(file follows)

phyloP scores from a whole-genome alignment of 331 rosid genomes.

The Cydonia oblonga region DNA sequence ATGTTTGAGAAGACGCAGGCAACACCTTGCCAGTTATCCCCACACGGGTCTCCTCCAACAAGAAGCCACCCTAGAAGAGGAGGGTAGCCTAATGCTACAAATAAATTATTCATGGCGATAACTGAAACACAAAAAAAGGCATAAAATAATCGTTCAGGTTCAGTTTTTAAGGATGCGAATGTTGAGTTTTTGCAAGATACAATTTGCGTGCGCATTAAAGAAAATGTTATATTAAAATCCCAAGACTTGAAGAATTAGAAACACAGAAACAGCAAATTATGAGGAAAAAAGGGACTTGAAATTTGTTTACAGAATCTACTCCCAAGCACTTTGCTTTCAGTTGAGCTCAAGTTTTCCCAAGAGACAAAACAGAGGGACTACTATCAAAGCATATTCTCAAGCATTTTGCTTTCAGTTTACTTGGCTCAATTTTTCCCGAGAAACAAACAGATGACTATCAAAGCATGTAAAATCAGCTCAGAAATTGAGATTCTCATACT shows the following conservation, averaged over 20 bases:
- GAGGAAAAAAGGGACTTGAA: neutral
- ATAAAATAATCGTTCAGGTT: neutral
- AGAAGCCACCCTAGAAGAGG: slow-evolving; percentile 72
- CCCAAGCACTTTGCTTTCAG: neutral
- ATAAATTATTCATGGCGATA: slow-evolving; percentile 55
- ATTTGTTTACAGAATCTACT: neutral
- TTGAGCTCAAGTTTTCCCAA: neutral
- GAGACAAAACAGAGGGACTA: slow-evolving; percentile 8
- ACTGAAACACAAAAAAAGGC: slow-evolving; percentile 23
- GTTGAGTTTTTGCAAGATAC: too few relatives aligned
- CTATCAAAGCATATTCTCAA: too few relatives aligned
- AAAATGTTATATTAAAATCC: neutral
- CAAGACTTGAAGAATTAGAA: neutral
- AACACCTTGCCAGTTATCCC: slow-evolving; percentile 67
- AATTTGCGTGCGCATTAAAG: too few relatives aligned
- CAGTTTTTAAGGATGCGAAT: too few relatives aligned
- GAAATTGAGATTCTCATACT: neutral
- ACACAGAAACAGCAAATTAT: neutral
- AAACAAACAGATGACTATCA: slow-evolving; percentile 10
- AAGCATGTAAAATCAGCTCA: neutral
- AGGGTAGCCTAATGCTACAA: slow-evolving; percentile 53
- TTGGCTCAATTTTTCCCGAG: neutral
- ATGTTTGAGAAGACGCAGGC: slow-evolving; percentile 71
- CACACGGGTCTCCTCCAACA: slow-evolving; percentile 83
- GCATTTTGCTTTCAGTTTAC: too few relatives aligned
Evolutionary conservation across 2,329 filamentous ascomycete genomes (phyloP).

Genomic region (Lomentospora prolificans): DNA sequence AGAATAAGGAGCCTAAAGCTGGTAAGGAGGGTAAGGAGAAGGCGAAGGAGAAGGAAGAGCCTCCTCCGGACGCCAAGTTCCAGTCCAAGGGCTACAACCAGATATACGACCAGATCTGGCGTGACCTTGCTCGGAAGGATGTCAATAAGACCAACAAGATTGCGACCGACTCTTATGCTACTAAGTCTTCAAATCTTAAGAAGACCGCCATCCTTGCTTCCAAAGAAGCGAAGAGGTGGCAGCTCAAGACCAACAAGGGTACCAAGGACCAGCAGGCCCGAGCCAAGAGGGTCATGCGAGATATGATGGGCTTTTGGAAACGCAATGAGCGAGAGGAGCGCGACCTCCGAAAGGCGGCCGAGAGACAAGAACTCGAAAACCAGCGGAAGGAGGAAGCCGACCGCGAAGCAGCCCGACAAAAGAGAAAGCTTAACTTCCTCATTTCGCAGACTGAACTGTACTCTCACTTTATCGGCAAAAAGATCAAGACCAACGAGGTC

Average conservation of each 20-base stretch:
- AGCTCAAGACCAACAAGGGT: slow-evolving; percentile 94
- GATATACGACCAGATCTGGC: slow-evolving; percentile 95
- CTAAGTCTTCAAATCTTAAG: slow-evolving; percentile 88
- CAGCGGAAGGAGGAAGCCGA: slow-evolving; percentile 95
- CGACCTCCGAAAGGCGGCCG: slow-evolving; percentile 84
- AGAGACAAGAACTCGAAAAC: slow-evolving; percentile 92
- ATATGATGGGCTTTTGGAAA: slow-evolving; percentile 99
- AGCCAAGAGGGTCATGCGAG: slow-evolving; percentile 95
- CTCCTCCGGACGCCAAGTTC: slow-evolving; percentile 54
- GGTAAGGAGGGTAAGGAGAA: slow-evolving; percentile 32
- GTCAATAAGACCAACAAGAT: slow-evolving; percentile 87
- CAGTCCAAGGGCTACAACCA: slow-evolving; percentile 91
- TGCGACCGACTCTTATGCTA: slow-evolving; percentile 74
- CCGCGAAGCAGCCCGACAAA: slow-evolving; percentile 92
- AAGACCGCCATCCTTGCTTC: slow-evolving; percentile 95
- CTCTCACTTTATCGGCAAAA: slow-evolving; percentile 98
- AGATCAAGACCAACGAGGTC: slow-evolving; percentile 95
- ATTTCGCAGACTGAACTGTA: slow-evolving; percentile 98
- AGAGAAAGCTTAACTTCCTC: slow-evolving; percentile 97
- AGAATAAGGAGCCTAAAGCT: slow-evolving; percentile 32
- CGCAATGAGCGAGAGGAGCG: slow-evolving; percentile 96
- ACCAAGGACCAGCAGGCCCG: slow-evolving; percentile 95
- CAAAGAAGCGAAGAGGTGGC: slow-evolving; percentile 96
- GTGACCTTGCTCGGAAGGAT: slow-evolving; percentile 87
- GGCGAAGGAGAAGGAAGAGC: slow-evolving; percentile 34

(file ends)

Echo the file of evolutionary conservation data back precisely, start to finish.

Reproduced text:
phyloP scores from a whole-genome alignment of 331 rosid genomes.

The Cydonia oblonga region DNA sequence ATGTTTGAGAAGACGCAGGCAACACCTTGCCAGTTATCCCCACACGGGTCTCCTCCAACAAGAAGCCACCCTAGAAGAGGAGGGTAGCCTAATGCTACAAATAAATTATTCATGGCGATAACTGAAACACAAAAAAAGGCATAAAATAATCGTTCAGGTTCAGTTTTTAAGGATGCGAATGTTGAGTTTTTGCAAGATACAATTTGCGTGCGCATTAAAGAAAATGTTATATTAAAATCCCAAGACTTGAAGAATTAGAAACACAGAAACAGCAAATTATGAGGAAAAAAGGGACTTGAAATTTGTTTACAGAATCTACTCCCAAGCACTTTGCTTTCAGTTGAGCTCAAGTTTTCCCAAGAGACAAAACAGAGGGACTACTATCAAAGCATATTCTCAAGCATTTTGCTTTCAGTTTACTTGGCTCAATTTTTCCCGAGAAACAAACAGATGACTATCAAAGCATGTAAAATCAGCTCAGAAATTGAGATTCTCATACT shows the following conservation, averaged over 20 bases:
- GAGGAAAAAAGGGACTTGAA: neutral
- ATAAAATAATCGTTCAGGTT: neutral
- AGAAGCCACCCTAGAAGAGG: slow-evolving; percentile 72
- CCCAAGCACTTTGCTTTCAG: neutral
- ATAAATTATTCATGGCGATA: slow-evolving; percentile 55
- ATTTGTTTACAGAATCTACT: neutral
- TTGAGCTCAAGTTTTCCCAA: neutral
- GAGACAAAACAGAGGGACTA: slow-evolving; percentile 8
- ACTGAAACACAAAAAAAGGC: slow-evolving; percentile 23
- GTTGAGTTTTTGCAAGATAC: too few relatives aligned
- CTATCAAAGCATATTCTCAA: too few relatives aligned
- AAAATGTTATATTAAAATCC: neutral
- CAAGACTTGAAGAATTAGAA: neutral
- AACACCTTGCCAGTTATCCC: slow-evolving; percentile 67
- AATTTGCGTGCGCATTAAAG: too few relatives aligned
- CAGTTTTTAAGGATGCGAAT: too few relatives aligned
- GAAATTGAGATTCTCATACT: neutral
- ACACAGAAACAGCAAATTAT: neutral
- AAACAAACAGATGACTATCA: slow-evolving; percentile 10
- AAGCATGTAAAATCAGCTCA: neutral
- AGGGTAGCCTAATGCTACAA: slow-evolving; percentile 53
- TTGGCTCAATTTTTCCCGAG: neutral
- ATGTTTGAGAAGACGCAGGC: slow-evolving; percentile 71
- CACACGGGTCTCCTCCAACA: slow-evolving; percentile 83
- GCATTTTGCTTTCAGTTTAC: too few relatives aligned
Evolutionary conservation across 2,329 filamentous ascomycete genomes (phyloP).

Genomic region (Lomentospora prolificans): DNA sequence AGAATAAGGAGCCTAAAGCTGGTAAGGAGGGTAAGGAGAAGGCGAAGGAGAAGGAAGAGCCTCCTCCGGACGCCAAGTTCCAGTCCAAGGGCTACAACCAGATATACGACCAGATCTGGCGTGACCTTGCTCGGAAGGATGTCAATAAGACCAACAAGATTGCGACCGACTCTTATGCTACTAAGTCTTCAAATCTTAAGAAGACCGCCATCCTTGCTTCCAAAGAAGCGAAGAGGTGGCAGCTCAAGACCAACAAGGGTACCAAGGACCAGCAGGCCCGAGCCAAGAGGGTCATGCGAGATATGATGGGCTTTTGGAAACGCAATGAGCGAGAGGAGCGCGACCTCCGAAAGGCGGCCGAGAGACAAGAACTCGAAAACCAGCGGAAGGAGGAAGCCGACCGCGAAGCAGCCCGACAAAAGAGAAAGCTTAACTTCCTCATTTCGCAGACTGAACTGTACTCTCACTTTATCGGCAAAAAGATCAAGACCAACGAGGTC

Average conservation of each 20-base stretch:
- AGCTCAAGACCAACAAGGGT: slow-evolving; percentile 94
- GATATACGACCAGATCTGGC: slow-evolving; percentile 95
- CTAAGTCTTCAAATCTTAAG: slow-evolving; percentile 88
- CAGCGGAAGGAGGAAGCCGA: slow-evolving; percentile 95
- CGACCTCCGAAAGGCGGCCG: slow-evolving; percentile 84
- AGAGACAAGAACTCGAAAAC: slow-evolving; percentile 92
- ATATGATGGGCTTTTGGAAA: slow-evolving; percentile 99
- AGCCAAGAGGGTCATGCGAG: slow-evolving; percentile 95
- CTCCTCCGGACGCCAAGTTC: slow-evolving; percentile 54
- GGTAAGGAGGGTAAGGAGAA: slow-evolving; percentile 32
- GTCAATAAGACCAACAAGAT: slow-evolving; percentile 87
- CAGTCCAAGGGCTACAACCA: slow-evolving; percentile 91
- TGCGACCGACTCTTATGCTA: slow-evolving; percentile 74
- CCGCGAAGCAGCCCGACAAA: slow-evolving; percentile 92
- AAGACCGCCATCCTTGCTTC: slow-evolving; percentile 95
- CTCTCACTTTATCGGCAAAA: slow-evolving; percentile 98
- AGATCAAGACCAACGAGGTC: slow-evolving; percentile 95
- ATTTCGCAGACTGAACTGTA: slow-evolving; percentile 98
- AGAGAAAGCTTAACTTCCTC: slow-evolving; percentile 97
- AGAATAAGGAGCCTAAAGCT: slow-evolving; percentile 32
- CGCAATGAGCGAGAGGAGCG: slow-evolving; percentile 96
- ACCAAGGACCAGCAGGCCCG: slow-evolving; percentile 95
- CAAAGAAGCGAAGAGGTGGC: slow-evolving; percentile 96
- GTGACCTTGCTCGGAAGGAT: slow-evolving; percentile 87
- GGCGAAGGAGAAGGAAGAGC: slow-evolving; percentile 34